In Raphael’s School of Athens, a painting that celebrates not only classical thought, but also the liberal arts, symbolized by the statues of Apollo and Minerva. Grammar, and Arithmetic, there are two key figures central to philosophical thought, Plato and Aristotle. Plato (427-347 B.C.E), for obvious reasons, points toward the heavens; whereas, Aristotle (384-322 B.C.E) motions his hand toward the earth. The significance with how Raphael choice to paint these two key figures has much to do with how each of them regarded the world. For Plato, his hand pointed upward, the space separate from the physical world and into an ideal realm of Forms, “of which the things we see are imperfect copies or approximations” (Gottlieb, pg.170). This realm, of course, according to Plato, could only be fully realized by the awakened, the true philosophers. This ideal of a transcendent reality is more commonly connected to the term “Platonism,” especially among mathematicians in their attempt to “describe the nature of mathematical objects (such as numbers) or of mathematical truth” (Gottlieb, pg.170), a concept accessible only through intellectual thought. Plato’s theory of Ideal Forms continued to develop and evolve through much of his career, and some have speculated that towards the end of his life he had abandoned the theory altogether; however, it remains important for us to remember the objective of the theory itself, which was, the idea of being able to purify the soul through pure rational contemplation on a fixed reality beyond our ever changing physical world. Without the Forms, according to Plato, “the [physical] world would be too messy to make sense of” (Gottlieb, pg.171) because the two are in relationship with one another. According to Plato, when we are able to understand the ambiguous physical world with their Ideal Forms, then the unintelligible becomes lucid. One of the most interesting notions regarding Plato’s theory is his belief that people are born with an inherent knowledge of Forms and through birth, we’ve simply forgotten. Therefore, through a rational dialectic pursuit, we can be “reminded” of what we have lost.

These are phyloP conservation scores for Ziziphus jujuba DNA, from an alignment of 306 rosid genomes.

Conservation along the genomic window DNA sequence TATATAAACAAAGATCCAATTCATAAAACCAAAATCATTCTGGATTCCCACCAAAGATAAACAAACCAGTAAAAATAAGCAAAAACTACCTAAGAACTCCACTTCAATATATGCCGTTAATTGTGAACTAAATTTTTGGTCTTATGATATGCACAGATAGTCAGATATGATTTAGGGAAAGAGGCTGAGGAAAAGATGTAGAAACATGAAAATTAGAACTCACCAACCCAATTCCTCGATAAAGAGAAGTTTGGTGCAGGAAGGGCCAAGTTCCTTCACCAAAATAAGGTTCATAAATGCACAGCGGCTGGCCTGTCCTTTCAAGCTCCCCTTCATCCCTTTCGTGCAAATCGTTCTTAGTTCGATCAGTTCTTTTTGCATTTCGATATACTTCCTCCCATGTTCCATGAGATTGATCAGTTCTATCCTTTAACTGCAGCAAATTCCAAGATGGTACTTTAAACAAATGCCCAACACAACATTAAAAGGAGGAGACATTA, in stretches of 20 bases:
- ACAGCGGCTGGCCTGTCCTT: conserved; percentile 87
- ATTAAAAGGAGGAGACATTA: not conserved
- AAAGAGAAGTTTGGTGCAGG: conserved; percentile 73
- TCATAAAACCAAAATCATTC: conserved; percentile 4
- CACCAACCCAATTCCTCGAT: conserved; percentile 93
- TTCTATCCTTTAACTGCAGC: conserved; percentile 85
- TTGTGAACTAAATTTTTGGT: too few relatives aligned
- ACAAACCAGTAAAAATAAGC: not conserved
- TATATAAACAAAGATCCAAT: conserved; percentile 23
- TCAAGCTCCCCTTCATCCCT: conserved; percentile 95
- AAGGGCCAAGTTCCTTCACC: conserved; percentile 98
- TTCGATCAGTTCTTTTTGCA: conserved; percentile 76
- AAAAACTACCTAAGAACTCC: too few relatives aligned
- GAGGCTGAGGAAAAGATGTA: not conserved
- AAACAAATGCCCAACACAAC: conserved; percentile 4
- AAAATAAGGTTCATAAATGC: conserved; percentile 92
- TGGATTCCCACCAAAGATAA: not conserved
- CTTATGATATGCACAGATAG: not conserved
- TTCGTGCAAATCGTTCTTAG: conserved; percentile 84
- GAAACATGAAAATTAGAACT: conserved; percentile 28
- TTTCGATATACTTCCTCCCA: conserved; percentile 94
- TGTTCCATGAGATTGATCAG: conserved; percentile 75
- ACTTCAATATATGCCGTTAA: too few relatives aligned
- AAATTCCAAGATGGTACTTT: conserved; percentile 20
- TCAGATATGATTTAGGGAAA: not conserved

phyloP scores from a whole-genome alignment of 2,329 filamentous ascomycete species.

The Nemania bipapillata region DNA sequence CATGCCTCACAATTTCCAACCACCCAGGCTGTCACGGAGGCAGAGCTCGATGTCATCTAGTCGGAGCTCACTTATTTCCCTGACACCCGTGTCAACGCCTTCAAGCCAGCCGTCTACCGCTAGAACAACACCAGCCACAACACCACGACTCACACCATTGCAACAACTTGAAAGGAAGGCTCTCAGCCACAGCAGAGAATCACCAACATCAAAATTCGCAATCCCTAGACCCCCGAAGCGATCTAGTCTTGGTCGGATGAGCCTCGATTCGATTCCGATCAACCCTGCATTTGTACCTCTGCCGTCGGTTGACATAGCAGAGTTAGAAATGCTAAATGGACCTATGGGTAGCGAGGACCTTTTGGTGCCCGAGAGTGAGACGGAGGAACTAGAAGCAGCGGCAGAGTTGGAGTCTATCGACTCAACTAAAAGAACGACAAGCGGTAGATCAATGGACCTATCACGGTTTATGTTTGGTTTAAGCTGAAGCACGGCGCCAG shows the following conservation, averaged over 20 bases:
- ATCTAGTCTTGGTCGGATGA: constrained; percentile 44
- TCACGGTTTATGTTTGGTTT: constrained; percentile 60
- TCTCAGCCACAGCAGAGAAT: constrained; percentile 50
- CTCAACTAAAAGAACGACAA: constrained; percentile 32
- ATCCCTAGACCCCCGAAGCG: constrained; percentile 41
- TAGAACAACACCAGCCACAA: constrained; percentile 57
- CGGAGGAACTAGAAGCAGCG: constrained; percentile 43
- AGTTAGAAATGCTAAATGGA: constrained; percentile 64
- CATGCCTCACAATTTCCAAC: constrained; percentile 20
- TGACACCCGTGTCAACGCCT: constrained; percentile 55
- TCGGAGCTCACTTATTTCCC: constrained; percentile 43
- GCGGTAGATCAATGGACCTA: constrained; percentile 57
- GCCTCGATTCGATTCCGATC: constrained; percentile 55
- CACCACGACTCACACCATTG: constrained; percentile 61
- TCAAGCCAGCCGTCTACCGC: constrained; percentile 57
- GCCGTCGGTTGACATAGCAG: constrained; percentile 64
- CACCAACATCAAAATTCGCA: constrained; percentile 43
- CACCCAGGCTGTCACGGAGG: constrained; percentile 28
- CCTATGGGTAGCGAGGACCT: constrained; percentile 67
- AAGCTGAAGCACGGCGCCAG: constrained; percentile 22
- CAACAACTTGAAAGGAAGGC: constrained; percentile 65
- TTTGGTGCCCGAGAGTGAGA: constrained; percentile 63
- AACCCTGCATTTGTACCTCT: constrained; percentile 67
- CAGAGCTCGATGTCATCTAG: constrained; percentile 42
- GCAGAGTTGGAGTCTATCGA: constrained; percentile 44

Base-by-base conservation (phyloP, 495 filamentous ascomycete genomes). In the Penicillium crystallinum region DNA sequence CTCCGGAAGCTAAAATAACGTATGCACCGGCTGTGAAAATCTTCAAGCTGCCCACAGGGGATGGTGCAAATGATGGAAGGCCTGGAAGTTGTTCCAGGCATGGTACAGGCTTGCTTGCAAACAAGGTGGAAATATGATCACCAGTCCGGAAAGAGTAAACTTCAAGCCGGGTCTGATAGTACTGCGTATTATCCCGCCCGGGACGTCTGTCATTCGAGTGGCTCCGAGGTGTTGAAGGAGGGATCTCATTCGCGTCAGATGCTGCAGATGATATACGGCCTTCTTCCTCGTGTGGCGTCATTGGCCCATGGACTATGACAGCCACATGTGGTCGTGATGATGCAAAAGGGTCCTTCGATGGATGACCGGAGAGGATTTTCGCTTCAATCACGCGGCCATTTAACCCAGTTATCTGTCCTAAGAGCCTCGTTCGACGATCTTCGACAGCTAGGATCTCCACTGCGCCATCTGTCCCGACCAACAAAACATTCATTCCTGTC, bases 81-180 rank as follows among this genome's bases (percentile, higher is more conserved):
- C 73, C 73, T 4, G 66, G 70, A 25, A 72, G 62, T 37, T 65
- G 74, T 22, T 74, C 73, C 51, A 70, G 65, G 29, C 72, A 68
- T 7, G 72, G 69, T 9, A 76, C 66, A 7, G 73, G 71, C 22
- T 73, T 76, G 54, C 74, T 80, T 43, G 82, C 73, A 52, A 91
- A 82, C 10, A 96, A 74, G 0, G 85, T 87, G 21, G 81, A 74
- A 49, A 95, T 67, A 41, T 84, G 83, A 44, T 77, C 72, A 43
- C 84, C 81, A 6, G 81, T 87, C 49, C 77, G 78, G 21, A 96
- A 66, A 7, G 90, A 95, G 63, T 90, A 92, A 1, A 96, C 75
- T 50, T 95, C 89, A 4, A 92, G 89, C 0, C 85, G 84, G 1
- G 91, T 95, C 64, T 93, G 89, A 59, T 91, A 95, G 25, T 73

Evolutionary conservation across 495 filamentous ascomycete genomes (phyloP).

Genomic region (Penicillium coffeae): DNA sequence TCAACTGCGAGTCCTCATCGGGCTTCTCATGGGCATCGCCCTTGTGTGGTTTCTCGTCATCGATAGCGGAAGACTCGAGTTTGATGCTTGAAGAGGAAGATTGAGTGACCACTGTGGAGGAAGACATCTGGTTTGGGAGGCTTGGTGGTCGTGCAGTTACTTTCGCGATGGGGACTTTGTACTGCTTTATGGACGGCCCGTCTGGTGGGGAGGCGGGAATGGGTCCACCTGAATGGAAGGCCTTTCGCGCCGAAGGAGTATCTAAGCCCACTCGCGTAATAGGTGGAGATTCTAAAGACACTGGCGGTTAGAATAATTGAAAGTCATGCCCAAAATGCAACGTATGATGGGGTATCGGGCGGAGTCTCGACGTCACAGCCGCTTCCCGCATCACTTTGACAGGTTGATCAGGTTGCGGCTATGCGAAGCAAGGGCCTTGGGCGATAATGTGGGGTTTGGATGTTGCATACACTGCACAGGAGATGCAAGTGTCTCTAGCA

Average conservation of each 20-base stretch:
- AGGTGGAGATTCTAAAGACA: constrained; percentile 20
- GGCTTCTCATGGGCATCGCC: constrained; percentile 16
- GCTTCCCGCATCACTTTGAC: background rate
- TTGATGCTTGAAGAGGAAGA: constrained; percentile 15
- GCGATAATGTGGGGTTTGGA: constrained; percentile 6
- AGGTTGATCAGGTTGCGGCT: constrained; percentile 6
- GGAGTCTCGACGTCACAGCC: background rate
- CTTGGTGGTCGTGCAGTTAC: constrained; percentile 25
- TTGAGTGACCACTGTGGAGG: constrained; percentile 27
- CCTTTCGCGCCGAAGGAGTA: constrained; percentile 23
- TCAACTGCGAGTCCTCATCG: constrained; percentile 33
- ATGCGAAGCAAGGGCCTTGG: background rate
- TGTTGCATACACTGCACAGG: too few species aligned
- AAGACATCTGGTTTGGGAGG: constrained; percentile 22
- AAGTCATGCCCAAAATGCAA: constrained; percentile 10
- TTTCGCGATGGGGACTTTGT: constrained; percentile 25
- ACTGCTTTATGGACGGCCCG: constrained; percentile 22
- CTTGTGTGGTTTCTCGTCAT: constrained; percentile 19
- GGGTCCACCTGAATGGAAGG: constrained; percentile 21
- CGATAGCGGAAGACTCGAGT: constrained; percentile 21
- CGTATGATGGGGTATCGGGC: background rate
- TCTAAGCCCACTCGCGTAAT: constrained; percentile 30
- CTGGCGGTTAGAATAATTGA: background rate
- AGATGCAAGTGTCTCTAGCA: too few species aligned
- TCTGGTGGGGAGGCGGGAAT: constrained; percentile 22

With Aristotle, we see in the painting that he stands beside his old teacher, but instead of pointing up, he levels his hand, gesturing toward the ground. Raphael painted Aristotle in this way to illuminate how “the master of those who know” believed the world could be understood through natural explanations. Why? First, to be clear, in understanding why Aristotle differed so much from his teachers Ideal Forms, Aristotle was foremost a marine biologist. That is to say, as much as we can estimate, Aristotle’s true passion was in understanding the world through physical observation, as Aristotle had spent most of his time observing the biology of various specimens, especially marine life. For Aristotle, the only way to understand nature was by asking the right kinds of questions. Basically, again according to Aristotle, there are four main things, or causes, one should ask. “First, what is it made of (material)? Second, what is its form, [not Plato’s transcendent Forms; but rather, the physical form]? Third, what purpose does it serve [what is its efficiency, what sets it in motion]? And lastly, what made it come into being or made it change, [the telos; the reason why it’s here]? By tackling these four causes, one could move past the Democritus-esk ignorance of purpose, because without understanding purpose how can we understand the very object we are investigating? One could say, even Plato valued the notion of “final causes;” however, Plato too often found himself tangled in his own web of understanding the physical world by understanding the “non-physical entity that is separate from any particular…thing” (Gottlieb, pg.230). Basically, Plato contemplated the material of a bed by contemplating the Form (transcendent image) of the bed. Aristotle was way too down-to-earth to accept this kind of abstract sentimentality from his old mentor who saw beauty in “unrealized, unworldly things;” whereas, “Aristotle saw [beauty] all around him” (pg.233). The form of something, for Aristotle, was not a ghostly separate entity, but something “somehow twinned [deep] within it” (pg.230).